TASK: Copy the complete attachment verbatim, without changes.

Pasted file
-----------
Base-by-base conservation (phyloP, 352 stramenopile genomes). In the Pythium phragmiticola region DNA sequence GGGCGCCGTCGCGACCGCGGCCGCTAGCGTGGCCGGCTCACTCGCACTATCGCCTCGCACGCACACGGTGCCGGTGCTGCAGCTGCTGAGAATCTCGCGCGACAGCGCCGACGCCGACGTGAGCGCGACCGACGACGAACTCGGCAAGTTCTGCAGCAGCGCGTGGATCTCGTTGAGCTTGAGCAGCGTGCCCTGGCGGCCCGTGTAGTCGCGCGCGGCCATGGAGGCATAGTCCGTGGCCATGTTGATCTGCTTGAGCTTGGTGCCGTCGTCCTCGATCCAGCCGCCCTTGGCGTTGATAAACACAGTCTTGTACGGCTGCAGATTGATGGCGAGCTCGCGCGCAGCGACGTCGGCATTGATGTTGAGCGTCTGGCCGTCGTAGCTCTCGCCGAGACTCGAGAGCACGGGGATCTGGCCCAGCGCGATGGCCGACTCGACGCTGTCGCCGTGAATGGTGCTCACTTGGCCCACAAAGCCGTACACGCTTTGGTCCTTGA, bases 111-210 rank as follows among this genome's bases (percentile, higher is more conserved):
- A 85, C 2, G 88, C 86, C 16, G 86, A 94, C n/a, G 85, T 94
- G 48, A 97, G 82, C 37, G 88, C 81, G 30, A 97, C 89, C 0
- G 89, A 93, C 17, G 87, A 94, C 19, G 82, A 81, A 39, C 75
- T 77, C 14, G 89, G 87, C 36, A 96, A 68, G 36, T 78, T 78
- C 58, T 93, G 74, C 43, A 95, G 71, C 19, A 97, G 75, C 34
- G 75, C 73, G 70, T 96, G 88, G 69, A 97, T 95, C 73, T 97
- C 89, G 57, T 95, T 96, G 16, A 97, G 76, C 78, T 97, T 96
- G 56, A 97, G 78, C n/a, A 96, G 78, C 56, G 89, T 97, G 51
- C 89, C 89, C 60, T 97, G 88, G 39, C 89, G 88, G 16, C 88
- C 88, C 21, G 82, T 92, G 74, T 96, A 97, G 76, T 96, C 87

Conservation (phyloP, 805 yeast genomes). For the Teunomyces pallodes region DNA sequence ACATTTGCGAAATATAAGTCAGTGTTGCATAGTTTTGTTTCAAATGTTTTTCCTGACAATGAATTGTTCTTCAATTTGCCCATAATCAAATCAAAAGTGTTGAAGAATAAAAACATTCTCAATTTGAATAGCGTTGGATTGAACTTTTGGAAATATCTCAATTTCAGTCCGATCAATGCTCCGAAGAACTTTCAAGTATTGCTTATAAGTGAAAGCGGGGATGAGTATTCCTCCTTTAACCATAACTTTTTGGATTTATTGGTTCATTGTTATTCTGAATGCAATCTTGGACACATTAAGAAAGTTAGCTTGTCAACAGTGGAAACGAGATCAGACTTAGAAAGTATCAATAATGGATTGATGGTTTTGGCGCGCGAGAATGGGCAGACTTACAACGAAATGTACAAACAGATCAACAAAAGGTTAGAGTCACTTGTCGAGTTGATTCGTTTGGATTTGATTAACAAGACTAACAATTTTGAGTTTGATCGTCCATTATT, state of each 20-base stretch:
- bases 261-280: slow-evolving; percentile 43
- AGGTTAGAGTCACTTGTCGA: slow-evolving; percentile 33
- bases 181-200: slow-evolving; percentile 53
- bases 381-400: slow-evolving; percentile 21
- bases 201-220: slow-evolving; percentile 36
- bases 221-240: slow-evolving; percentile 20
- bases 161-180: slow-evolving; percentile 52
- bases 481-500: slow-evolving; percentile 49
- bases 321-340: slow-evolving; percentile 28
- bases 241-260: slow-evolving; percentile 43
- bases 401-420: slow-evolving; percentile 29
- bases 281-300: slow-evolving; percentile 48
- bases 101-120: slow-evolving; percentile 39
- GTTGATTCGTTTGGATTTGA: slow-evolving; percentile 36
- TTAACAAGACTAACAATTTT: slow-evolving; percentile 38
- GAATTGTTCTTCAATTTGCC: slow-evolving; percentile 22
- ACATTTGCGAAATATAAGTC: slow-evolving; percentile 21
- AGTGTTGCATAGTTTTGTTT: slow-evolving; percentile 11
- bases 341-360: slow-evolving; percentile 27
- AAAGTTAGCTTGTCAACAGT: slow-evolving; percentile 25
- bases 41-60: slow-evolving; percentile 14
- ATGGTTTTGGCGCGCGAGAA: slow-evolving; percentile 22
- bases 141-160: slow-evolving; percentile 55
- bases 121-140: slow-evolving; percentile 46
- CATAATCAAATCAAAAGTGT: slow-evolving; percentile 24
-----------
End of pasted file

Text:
Base-by-base conservation (phyloP, 352 stramenopile genomes). In the Pythium phragmiticola region DNA sequence GGGCGCCGTCGCGACCGCGGCCGCTAGCGTGGCCGGCTCACTCGCACTATCGCCTCGCACGCACACGGTGCCGGTGCTGCAGCTGCTGAGAATCTCGCGCGACAGCGCCGACGCCGACGTGAGCGCGACCGACGACGAACTCGGCAAGTTCTGCAGCAGCGCGTGGATCTCGTTGAGCTTGAGCAGCGTGCCCTGGCGGCCCGTGTAGTCGCGCGCGGCCATGGAGGCATAGTCCGTGGCCATGTTGATCTGCTTGAGCTTGGTGCCGTCGTCCTCGATCCAGCCGCCCTTGGCGTTGATAAACACAGTCTTGTACGGCTGCAGATTGATGGCGAGCTCGCGCGCAGCGACGTCGGCATTGATGTTGAGCGTCTGGCCGTCGTAGCTCTCGCCGAGACTCGAGAGCACGGGGATCTGGCCCAGCGCGATGGCCGACTCGACGCTGTCGCCGTGAATGGTGCTCACTTGGCCCACAAAGCCGTACACGCTTTGGTCCTTGA, bases 111-210 rank as follows among this genome's bases (percentile, higher is more conserved):
- A 85, C 2, G 88, C 86, C 16, G 86, A 94, C n/a, G 85, T 94
- G 48, A 97, G 82, C 37, G 88, C 81, G 30, A 97, C 89, C 0
- G 89, A 93, C 17, G 87, A 94, C 19, G 82, A 81, A 39, C 75
- T 77, C 14, G 89, G 87, C 36, A 96, A 68, G 36, T 78, T 78
- C 58, T 93, G 74, C 43, A 95, G 71, C 19, A 97, G 75, C 34
- G 75, C 73, G 70, T 96, G 88, G 69, A 97, T 95, C 73, T 97
- C 89, G 57, T 95, T 96, G 16, A 97, G 76, C 78, T 97, T 96
- G 56, A 97, G 78, C n/a, A 96, G 78, C 56, G 89, T 97, G 51
- C 89, C 89, C 60, T 97, G 88, G 39, C 89, G 88, G 16, C 88
- C 88, C 21, G 82, T 92, G 74, T 96, A 97, G 76, T 96, C 87

Conservation (phyloP, 805 yeast genomes). For the Teunomyces pallodes region DNA sequence ACATTTGCGAAATATAAGTCAGTGTTGCATAGTTTTGTTTCAAATGTTTTTCCTGACAATGAATTGTTCTTCAATTTGCCCATAATCAAATCAAAAGTGTTGAAGAATAAAAACATTCTCAATTTGAATAGCGTTGGATTGAACTTTTGGAAATATCTCAATTTCAGTCCGATCAATGCTCCGAAGAACTTTCAAGTATTGCTTATAAGTGAAAGCGGGGATGAGTATTCCTCCTTTAACCATAACTTTTTGGATTTATTGGTTCATTGTTATTCTGAATGCAATCTTGGACACATTAAGAAAGTTAGCTTGTCAACAGTGGAAACGAGATCAGACTTAGAAAGTATCAATAATGGATTGATGGTTTTGGCGCGCGAGAATGGGCAGACTTACAACGAAATGTACAAACAGATCAACAAAAGGTTAGAGTCACTTGTCGAGTTGATTCGTTTGGATTTGATTAACAAGACTAACAATTTTGAGTTTGATCGTCCATTATT, state of each 20-base stretch:
- bases 261-280: slow-evolving; percentile 43
- AGGTTAGAGTCACTTGTCGA: slow-evolving; percentile 33
- bases 181-200: slow-evolving; percentile 53
- bases 381-400: slow-evolving; percentile 21
- bases 201-220: slow-evolving; percentile 36
- bases 221-240: slow-evolving; percentile 20
- bases 161-180: slow-evolving; percentile 52
- bases 481-500: slow-evolving; percentile 49
- bases 321-340: slow-evolving; percentile 28
- bases 241-260: slow-evolving; percentile 43
- bases 401-420: slow-evolving; percentile 29
- bases 281-300: slow-evolving; percentile 48
- bases 101-120: slow-evolving; percentile 39
- GTTGATTCGTTTGGATTTGA: slow-evolving; percentile 36
- TTAACAAGACTAACAATTTT: slow-evolving; percentile 38
- GAATTGTTCTTCAATTTGCC: slow-evolving; percentile 22
- ACATTTGCGAAATATAAGTC: slow-evolving; percentile 21
- AGTGTTGCATAGTTTTGTTT: slow-evolving; percentile 11
- bases 341-360: slow-evolving; percentile 27
- AAAGTTAGCTTGTCAACAGT: slow-evolving; percentile 25
- bases 41-60: slow-evolving; percentile 14
- ATGGTTTTGGCGCGCGAGAA: slow-evolving; percentile 22
- bases 141-160: slow-evolving; percentile 55
- bases 121-140: slow-evolving; percentile 46
- CATAATCAAATCAAAAGTGT: slow-evolving; percentile 24